Digital Cities: A Digitally Social Overture

This is the tenth, and final, post in a series of excerpts from my graduate research at Cornell University; each has been adapted for the purposes of this format. To read the full report, in all its technical glory, please visit my website.

Previous Topic: The City as a Platform


Times Square NYC — where the locals don’t go

Throughout this analysis I’ve established an admittedly utopian framework to move today’s cities toward the digital city of tomorrow. The shift to this urban renaissance is littered with countless roadblocks — many we’ve touched on — however, we need to address the elephant in the room.

Digital urbanists must acknowledge that as they build future civic platforms their initiatives aren’t competitive in the social balance of attention.

Much like the fragmentation of our digital identities, so too is our experience of our physical and digital worlds. As our ability to seamlessly connect with anyone, anywhere, has increased, our desire to reconnect with our immediate community has degraded. Not your close family or friends, but the shop owner down the block, or your building neighbors whom you’ve lived next to for 5 years and still don’t know their name.

Empowering a Digital Perspective

Known as the social network gap this phenomena has manifested itself in multiple ways throughout history — rich vs. poor, inner city vs. suburb, North vs. South, etc. It’s a byproduct of technology burrowing deeper into our daily lives, slowly siloing our society into groupthink and partisan dichotomies; therefore, urban technologists must consider how we can use technology to encourage community interaction in the third space to offset this social exhaust.

…technology may continue to silo our society into groupthink and partisan dichotomies…

Two key concepts proposed by John Carroll’s team at Penn State may unlock an ability to transform this exhaust into the network backbone of the urban social network:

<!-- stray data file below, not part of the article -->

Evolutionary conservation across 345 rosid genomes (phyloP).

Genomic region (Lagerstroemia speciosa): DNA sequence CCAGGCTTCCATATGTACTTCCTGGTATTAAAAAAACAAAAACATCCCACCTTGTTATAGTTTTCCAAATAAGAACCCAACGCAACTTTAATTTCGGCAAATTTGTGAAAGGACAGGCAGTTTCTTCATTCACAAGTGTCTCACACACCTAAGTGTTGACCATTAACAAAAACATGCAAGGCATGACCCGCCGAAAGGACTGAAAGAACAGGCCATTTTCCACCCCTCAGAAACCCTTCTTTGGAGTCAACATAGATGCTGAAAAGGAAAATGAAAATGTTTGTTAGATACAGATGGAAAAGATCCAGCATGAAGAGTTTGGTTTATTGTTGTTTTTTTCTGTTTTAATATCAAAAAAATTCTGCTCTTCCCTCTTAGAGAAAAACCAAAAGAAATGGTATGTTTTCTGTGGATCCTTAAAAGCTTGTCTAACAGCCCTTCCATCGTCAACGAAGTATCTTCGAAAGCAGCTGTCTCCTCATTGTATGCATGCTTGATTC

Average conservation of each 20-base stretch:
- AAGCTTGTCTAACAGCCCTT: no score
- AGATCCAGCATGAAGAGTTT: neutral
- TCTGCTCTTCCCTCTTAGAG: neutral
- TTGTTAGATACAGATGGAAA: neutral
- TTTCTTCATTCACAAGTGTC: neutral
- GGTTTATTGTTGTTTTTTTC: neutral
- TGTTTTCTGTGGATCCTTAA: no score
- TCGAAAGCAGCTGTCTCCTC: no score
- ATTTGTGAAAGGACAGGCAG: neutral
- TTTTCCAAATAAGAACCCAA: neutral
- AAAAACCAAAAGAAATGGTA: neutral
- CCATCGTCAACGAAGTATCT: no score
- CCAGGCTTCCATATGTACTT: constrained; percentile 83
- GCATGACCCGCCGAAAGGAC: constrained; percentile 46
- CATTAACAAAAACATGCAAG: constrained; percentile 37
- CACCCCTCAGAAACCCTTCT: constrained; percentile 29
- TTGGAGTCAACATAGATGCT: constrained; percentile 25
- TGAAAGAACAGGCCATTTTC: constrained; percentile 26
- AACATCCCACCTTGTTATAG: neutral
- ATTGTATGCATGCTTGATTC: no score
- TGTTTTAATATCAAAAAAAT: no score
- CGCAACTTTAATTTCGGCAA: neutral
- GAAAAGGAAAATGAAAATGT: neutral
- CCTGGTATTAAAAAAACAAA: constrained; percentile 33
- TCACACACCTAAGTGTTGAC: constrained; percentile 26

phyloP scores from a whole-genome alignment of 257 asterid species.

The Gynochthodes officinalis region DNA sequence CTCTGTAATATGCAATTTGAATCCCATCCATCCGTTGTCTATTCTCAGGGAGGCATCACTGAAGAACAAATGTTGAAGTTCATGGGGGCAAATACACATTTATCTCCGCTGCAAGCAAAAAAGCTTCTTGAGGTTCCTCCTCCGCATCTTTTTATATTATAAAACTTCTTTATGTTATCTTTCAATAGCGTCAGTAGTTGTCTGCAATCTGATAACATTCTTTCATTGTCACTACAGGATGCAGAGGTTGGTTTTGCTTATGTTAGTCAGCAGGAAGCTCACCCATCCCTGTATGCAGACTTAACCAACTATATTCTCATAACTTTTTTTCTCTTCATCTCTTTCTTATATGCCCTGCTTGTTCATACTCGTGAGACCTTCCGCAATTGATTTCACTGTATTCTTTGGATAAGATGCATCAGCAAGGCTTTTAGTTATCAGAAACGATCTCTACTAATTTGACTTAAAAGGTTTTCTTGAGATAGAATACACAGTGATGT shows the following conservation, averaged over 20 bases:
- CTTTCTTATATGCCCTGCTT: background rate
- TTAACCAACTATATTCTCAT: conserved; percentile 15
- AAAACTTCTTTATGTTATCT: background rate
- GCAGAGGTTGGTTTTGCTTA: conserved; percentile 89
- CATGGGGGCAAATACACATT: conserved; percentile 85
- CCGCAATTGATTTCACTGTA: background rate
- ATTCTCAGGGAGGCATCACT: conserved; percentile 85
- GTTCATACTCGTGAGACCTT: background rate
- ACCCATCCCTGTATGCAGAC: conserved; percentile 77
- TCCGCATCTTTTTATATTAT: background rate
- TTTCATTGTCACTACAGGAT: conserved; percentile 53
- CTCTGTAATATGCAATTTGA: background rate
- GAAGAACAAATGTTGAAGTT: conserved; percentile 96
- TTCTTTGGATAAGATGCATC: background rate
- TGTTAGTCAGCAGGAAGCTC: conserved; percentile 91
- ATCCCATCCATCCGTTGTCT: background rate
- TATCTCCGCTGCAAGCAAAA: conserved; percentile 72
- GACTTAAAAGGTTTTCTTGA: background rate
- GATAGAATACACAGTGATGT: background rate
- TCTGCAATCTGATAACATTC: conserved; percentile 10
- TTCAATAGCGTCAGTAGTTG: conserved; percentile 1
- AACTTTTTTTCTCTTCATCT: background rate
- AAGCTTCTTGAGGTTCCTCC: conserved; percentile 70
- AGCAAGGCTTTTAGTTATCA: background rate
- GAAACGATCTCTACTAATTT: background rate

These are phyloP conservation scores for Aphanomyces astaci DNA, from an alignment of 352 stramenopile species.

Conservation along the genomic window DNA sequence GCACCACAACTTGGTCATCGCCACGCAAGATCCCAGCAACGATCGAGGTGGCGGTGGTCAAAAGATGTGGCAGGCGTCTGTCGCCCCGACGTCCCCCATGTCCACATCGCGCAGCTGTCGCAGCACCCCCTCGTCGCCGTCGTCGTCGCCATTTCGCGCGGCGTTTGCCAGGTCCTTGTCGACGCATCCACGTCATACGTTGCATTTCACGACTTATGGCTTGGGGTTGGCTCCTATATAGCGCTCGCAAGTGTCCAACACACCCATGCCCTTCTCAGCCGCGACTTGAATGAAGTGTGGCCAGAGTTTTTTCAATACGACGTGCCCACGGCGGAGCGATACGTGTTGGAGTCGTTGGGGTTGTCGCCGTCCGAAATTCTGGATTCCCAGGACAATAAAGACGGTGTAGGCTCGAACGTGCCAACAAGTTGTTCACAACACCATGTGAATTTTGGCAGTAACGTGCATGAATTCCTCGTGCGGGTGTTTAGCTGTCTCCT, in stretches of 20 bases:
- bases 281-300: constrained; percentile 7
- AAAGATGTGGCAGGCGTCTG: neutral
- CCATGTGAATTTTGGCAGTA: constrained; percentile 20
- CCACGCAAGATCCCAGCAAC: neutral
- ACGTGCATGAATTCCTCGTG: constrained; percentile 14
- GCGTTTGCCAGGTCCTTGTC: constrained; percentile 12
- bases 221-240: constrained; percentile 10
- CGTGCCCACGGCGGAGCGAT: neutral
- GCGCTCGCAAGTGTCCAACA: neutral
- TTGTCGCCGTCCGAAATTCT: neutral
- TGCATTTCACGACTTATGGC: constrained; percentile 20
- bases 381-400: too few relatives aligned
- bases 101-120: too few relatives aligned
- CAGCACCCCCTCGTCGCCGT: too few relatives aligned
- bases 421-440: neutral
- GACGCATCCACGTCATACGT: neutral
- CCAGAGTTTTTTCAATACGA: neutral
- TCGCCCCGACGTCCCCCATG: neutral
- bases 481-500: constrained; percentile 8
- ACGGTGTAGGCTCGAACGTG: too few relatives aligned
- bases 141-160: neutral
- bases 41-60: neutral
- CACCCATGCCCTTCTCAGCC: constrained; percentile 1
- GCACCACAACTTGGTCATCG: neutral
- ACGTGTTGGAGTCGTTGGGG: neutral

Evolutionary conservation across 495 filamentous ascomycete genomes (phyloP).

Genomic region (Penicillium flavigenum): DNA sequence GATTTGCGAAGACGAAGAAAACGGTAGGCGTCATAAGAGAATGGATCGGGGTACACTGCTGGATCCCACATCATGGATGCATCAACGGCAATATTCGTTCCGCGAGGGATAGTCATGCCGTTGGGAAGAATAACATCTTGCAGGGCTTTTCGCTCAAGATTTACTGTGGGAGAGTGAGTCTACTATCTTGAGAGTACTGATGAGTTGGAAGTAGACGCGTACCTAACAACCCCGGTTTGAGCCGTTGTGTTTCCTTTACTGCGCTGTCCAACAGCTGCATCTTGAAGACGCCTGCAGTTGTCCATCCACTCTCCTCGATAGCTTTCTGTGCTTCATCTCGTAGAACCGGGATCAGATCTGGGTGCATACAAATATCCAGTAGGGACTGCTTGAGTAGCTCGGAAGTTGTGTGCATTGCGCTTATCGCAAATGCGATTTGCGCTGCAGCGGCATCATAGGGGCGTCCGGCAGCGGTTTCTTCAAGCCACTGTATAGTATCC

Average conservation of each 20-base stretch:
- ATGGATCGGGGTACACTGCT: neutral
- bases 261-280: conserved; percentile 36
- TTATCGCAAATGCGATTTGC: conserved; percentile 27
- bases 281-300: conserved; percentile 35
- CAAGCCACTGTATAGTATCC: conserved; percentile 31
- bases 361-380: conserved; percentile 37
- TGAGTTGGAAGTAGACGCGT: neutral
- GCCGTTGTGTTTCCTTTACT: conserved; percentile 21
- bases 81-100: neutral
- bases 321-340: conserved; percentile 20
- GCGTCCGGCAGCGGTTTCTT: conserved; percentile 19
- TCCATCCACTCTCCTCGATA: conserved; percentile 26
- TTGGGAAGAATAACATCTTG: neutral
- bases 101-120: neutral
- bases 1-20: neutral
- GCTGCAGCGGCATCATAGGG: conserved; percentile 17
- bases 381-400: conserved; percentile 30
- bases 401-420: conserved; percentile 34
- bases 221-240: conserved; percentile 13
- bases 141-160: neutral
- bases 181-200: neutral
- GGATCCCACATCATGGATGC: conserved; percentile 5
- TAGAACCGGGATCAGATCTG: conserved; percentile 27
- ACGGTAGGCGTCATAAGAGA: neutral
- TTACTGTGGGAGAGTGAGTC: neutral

• Hyperlocality — rich and reciprocal interactions within familiar communities
  • Suprathresholding — amplification of weak, and often dispersed, signals of our digital experience into a communal view

Combined with the knowledge of a citizen’s active prints, disclosed metadata, and passive tracks, device location listening, the network could theoretically construct a social heartbeat of an urban landscape — including the connecting ties between networks.

Communitysourcing = Users + Microtasks

Once a urban network experiences a cluster density the platform could invite city government, local community advocates, and event organizers to have direct interaction with a populace in a fluid and engaging manner. One potential use-case is that of communitysourcing — an action that combines a user’s digital identity and localized knowledge to conduct short microtasks.

Example: Geofencing with Passive Prints

Remember the Artober festival in Nashville we touched on? Imagine a crowded weekend of festivities, where citizens are out in the city experiencing exhibits sponsored by the city, festival organizers, and the featured artists themselves. By deploying a geo-fence around an exhibit a connected citizen could be prompted to give venue feedback upon their departure from the experience (data supplied by passive tracks).

via LocationSmart

Here’s where you say, “Brian that’s super creepy.” I know, I thought so too at first, but then I read the research. It turns out a prompt for response on an experience within (or directly outside of) the bounds of an event transitions the cognitive load from agitation to a motivation of contribution. Put simply, if I ask you about your experience as you depart you’ll actually welcome the opportunity to give feedback. Actually, you’ll more than welcome the chance — you’ll seek out the ability to continue contributing your opinion and provide high quality feedback along the way.

Integrating Active Prints

By sourcing our knowledge of how information disseminates through social networks we can further design the feedback system to increase the call-and-response microtask functionality. Consider a different type of communitysourcing, one which uses the disclosed active prints of users (i.e. a digital image) to collect and present a shared social view of exhibit experiences at the Artober festival. The functionality accomplishes two primary objectives:

  1. Drives users on the network to investigate the experience themselves, increasing nodal traffic, and validate the exhibit’s relevance
  2. Presents the platform with the opportunity to predict and gauge audience response to an experience based on node density and supplied feedback from active users